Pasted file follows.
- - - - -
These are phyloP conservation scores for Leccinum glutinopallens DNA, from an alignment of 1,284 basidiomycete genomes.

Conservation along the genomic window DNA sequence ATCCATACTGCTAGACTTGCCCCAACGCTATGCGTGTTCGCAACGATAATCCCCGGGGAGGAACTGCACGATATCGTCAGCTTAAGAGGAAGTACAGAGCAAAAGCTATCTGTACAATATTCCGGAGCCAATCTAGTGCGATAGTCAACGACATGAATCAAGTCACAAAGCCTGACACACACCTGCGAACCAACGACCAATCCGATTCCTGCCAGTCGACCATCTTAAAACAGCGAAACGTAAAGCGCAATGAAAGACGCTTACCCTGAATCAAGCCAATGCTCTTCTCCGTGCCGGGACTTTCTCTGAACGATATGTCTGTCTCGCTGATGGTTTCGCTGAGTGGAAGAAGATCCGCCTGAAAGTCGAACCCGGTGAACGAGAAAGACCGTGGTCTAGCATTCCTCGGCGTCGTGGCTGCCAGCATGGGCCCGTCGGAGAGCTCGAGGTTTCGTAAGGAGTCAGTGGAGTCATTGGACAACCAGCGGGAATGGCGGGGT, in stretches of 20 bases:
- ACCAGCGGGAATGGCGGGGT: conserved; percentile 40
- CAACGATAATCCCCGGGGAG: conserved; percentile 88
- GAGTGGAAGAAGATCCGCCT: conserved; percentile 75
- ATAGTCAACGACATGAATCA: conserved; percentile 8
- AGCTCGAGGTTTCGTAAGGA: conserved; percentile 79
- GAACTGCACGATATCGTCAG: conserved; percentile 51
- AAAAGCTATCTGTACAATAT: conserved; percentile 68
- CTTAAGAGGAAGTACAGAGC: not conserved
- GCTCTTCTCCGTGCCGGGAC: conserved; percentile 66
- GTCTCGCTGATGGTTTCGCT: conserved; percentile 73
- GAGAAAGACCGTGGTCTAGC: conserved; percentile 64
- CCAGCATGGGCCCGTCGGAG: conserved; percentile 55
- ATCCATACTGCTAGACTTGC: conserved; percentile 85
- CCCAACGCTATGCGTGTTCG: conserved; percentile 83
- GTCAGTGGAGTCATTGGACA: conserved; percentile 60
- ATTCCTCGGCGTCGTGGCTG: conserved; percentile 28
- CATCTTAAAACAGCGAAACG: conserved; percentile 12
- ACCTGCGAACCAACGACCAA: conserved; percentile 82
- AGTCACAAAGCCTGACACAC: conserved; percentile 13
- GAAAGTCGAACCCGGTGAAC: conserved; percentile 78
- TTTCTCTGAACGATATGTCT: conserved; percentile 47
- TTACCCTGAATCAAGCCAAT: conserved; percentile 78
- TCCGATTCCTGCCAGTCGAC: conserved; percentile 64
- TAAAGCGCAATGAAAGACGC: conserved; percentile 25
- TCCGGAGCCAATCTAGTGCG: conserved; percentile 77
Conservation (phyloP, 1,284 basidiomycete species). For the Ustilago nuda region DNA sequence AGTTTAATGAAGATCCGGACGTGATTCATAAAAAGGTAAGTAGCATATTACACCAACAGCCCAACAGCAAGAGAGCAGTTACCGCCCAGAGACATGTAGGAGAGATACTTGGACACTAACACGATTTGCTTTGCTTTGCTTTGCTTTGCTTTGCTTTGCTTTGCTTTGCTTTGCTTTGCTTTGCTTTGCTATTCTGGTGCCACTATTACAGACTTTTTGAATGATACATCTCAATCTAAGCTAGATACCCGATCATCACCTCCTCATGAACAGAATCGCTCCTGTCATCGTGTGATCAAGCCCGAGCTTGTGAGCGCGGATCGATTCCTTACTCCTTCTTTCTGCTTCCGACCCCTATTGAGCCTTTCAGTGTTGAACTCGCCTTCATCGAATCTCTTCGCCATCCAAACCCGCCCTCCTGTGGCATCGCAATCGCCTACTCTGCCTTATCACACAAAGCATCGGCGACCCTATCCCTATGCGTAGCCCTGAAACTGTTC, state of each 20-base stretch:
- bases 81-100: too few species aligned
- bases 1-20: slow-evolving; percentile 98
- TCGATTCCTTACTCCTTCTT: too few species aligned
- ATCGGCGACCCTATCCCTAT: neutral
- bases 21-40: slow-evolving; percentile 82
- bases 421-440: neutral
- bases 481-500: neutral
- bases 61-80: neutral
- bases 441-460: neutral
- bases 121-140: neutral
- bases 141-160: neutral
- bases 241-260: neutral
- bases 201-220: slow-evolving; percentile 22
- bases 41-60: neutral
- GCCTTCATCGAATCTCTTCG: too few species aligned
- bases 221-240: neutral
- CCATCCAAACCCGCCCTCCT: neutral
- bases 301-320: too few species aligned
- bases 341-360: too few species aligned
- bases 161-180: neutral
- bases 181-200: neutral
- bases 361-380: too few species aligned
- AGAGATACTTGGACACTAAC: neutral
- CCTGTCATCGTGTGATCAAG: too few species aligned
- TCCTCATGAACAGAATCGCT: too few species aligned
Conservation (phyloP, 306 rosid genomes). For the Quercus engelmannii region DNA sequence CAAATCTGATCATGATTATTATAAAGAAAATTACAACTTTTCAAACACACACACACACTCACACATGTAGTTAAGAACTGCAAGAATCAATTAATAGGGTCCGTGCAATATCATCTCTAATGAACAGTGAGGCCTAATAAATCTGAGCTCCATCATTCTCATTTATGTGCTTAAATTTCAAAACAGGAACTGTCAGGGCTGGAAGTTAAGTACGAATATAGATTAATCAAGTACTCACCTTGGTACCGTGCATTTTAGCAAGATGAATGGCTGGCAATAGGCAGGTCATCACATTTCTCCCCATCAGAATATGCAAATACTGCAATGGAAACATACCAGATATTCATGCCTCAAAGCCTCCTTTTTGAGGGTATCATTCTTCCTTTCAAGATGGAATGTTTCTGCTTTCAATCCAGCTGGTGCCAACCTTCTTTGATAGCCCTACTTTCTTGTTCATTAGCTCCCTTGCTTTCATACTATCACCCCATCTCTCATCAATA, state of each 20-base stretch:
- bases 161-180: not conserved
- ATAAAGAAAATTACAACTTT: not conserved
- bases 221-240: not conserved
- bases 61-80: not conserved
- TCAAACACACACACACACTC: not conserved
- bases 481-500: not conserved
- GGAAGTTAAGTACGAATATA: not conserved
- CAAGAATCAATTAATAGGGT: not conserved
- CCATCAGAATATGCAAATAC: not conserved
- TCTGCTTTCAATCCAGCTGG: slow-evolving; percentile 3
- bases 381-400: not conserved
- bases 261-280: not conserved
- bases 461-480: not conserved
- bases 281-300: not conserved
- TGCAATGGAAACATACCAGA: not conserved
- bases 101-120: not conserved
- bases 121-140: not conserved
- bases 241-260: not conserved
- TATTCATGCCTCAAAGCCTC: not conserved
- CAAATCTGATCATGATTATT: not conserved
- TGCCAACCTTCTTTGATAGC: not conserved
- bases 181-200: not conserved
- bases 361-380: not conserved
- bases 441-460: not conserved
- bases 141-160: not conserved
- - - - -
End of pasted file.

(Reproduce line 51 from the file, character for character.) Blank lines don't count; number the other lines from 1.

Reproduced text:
- AGAGATACTTGGACACTAAC: neutral